• Ultimaker Cura - Ultimaker Cura is a popular 3D printing software that allows users to prepare 3D models for printing and control their 3D printer.
  • OctoPrint - OctoPrint is a free and open-source web interface for controlling and monitoring 3D printers.

These communities and projects offer a wealth of resources, including 3D models, tutorials, and support, making them a great place for 3D printing enthusiasts to connect and share their work.

Welcome to our 3D printing glossary, where we provide a comprehensive list of terms and definitions related to the world of 3D printing. Whether you're new to 3D printing or an experienced user, our glossary can help you better understand the language and terminology associated with this exciting technology.

  • 3D Modeling

    - The process of creating a digital 3D model using 3D modeling software.

  • 3D Printer

    - A machine that uses a digital file to print physical objects layer by layer.

  • ABS (Acrylonitrile Butadiene Styrene)

    - A common thermoplastic used in 3D printing known for its strength and durability.

  • Additive Manufacturing

    - The process of building objects by adding material layer by layer, as opposed to traditional subtractive manufacturing methods.

  • Bed Adhesion

    - The ability of a printed object to adhere to the print bed during printing.

  • Extruder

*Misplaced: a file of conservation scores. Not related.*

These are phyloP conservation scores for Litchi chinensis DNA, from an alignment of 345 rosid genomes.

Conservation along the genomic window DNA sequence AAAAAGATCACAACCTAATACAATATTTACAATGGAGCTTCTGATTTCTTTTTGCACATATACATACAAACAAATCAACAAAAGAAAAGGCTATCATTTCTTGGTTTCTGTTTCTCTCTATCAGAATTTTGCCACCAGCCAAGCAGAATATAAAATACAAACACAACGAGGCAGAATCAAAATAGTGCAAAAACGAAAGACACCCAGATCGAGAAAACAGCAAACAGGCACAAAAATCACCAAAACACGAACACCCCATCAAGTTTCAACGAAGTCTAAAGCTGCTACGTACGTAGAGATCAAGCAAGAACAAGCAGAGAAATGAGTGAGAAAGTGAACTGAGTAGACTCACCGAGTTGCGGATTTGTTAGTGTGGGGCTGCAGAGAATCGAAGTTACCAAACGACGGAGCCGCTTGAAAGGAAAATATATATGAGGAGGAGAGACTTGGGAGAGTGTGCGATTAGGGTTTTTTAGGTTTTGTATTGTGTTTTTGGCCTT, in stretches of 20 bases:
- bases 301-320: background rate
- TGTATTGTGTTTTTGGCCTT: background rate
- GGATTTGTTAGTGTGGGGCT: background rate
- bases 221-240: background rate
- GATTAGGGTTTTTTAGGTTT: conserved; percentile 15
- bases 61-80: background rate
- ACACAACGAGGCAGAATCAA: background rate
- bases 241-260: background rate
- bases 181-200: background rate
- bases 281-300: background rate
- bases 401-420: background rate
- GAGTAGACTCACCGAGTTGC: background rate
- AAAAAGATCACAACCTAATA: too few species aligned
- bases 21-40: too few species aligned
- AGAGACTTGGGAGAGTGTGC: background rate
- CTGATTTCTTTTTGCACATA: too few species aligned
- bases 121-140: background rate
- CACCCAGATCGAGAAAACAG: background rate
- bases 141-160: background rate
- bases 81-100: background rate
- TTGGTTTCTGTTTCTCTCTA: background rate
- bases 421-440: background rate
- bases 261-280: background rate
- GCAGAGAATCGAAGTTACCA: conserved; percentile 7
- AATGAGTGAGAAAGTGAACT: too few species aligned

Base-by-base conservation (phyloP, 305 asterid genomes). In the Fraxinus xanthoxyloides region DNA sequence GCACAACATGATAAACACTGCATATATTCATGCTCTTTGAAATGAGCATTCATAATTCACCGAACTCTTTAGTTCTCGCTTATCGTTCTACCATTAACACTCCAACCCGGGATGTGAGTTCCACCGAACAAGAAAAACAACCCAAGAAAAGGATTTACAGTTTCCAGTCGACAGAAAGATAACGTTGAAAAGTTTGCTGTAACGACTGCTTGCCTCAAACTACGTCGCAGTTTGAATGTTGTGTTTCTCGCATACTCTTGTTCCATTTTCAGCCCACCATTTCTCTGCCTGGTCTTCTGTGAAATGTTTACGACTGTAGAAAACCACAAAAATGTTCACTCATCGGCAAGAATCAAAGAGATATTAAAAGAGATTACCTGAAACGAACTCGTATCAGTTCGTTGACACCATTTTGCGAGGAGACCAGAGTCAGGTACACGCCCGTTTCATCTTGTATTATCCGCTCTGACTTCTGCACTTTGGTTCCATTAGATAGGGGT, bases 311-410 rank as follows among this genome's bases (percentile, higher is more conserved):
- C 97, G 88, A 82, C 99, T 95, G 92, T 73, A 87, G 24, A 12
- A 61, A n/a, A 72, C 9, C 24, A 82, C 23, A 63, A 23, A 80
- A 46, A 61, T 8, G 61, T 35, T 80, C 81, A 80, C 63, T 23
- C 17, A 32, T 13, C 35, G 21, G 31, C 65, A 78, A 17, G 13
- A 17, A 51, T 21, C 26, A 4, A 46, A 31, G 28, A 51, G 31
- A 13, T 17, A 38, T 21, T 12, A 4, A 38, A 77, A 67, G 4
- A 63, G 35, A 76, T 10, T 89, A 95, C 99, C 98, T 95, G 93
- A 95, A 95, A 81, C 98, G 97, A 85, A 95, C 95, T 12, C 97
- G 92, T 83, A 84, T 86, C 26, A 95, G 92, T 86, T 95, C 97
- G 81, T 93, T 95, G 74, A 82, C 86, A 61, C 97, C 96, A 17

- The component of a 3D printer that melts and extrudes the filament used to build the object.

  • Filament

    - The raw material used in 3D printing, usually a spool of plastic material.

  • G-Code

    - The language used by 3D printers to interpret the digital design file and control the movements of the extruder.

  • Infill

    - The amount of material inside the 3D printed object, which affects its strength and weight.

  • Layer Height

    - The thickness of each layer of material deposited by the 3D printer during printing.

  • Nozzle

    - The component of the extruder that melts and extrudes the filament to build the object.

  • PLA (Polylactic Acid)

    - A common biodegradable thermoplastic used in 3D printing.

  • Raft

    - A printed support structure that helps improve bed adhesion and prevent warping.

  • Resolution

    - The level of detail in a 3D printed object, usually measured in microns.

  • Slicer

    - The software used to convert a 3D model into a format that can be printed by a 3D printer.

  • Support Material

    - Material used to support overhangs or other areas of a 3D printed object during printing.

  • Warping

    - The tendency of a 3D printed object to warp or bend during printing, caused by uneven cooling.

  • FDM (Fused Deposition Modeling)

    - A common 3D printing process that involves melting and extruding filament to build objects layer by layer.

  • Z-Axis

    - The vertical axis of a 3D printer, which determines the height of the object being printed.

So why choose Taito 3D Printing Services? Simply put, we offer a combination of quality, affordability, and reliability that is hard to beat. We take pride in our work and are committed to delivering exceptional results on every project, no matter how big or small. With our 3D printing service, you can rest assured that you are in good hands.

Thank you for considering Taito 3D Printing for your 3D printing needs. We look forward to working with you and helping you bring your ideas to life.

Please Get In Touch

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Tshimologong Precinct
41 Juta Street, Braamfontein
South Africa

Contact Number: 082 638 6363